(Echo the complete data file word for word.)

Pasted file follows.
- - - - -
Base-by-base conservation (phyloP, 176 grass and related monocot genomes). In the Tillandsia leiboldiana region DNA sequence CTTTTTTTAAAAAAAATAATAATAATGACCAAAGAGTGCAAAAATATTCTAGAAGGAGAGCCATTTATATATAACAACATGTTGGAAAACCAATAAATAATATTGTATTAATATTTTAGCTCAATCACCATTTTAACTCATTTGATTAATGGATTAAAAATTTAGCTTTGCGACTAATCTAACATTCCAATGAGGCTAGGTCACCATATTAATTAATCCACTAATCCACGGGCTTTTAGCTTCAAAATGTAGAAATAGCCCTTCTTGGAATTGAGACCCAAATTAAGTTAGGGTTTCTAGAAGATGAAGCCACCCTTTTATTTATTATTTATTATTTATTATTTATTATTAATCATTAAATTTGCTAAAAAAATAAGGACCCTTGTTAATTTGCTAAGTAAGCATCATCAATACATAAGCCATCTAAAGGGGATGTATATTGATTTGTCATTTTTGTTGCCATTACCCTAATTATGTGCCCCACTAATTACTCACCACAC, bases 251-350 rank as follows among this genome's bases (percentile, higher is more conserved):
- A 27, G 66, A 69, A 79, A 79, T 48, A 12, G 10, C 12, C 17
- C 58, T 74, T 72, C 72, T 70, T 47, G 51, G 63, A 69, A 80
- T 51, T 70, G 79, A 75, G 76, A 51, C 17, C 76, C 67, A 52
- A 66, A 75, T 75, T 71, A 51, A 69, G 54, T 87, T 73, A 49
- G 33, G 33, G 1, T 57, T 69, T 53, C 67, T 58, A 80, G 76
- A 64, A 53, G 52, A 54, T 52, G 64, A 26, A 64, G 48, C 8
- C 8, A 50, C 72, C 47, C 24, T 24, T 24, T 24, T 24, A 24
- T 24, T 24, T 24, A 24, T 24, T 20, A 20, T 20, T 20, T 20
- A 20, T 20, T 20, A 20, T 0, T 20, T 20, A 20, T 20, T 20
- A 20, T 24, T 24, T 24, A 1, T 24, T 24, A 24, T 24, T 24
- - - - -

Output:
Base-by-base conservation (phyloP, 176 grass and related monocot genomes). In the Tillandsia leiboldiana region DNA sequence CTTTTTTTAAAAAAAATAATAATAATGACCAAAGAGTGCAAAAATATTCTAGAAGGAGAGCCATTTATATATAACAACATGTTGGAAAACCAATAAATAATATTGTATTAATATTTTAGCTCAATCACCATTTTAACTCATTTGATTAATGGATTAAAAATTTAGCTTTGCGACTAATCTAACATTCCAATGAGGCTAGGTCACCATATTAATTAATCCACTAATCCACGGGCTTTTAGCTTCAAAATGTAGAAATAGCCCTTCTTGGAATTGAGACCCAAATTAAGTTAGGGTTTCTAGAAGATGAAGCCACCCTTTTATTTATTATTTATTATTTATTATTTATTATTAATCATTAAATTTGCTAAAAAAATAAGGACCCTTGTTAATTTGCTAAGTAAGCATCATCAATACATAAGCCATCTAAAGGGGATGTATATTGATTTGTCATTTTTGTTGCCATTACCCTAATTATGTGCCCCACTAATTACTCACCACAC, bases 251-350 rank as follows among this genome's bases (percentile, higher is more conserved):
- A 27, G 66, A 69, A 79, A 79, T 48, A 12, G 10, C 12, C 17
- C 58, T 74, T 72, C 72, T 70, T 47, G 51, G 63, A 69, A 80
- T 51, T 70, G 79, A 75, G 76, A 51, C 17, C 76, C 67, A 52
- A 66, A 75, T 75, T 71, A 51, A 69, G 54, T 87, T 73, A 49
- G 33, G 33, G 1, T 57, T 69, T 53, C 67, T 58, A 80, G 76
- A 64, A 53, G 52, A 54, T 52, G 64, A 26, A 64, G 48, C 8
- C 8, A 50, C 72, C 47, C 24, T 24, T 24, T 24, T 24, A 24
- T 24, T 24, T 24, A 24, T 24, T 20, A 20, T 20, T 20, T 20
- A 20, T 20, T 20, A 20, T 0, T 20, T 20, A 20, T 20, T 20
- A 20, T 24, T 24, T 24, A 1, T 24, T 24, A 24, T 24, T 24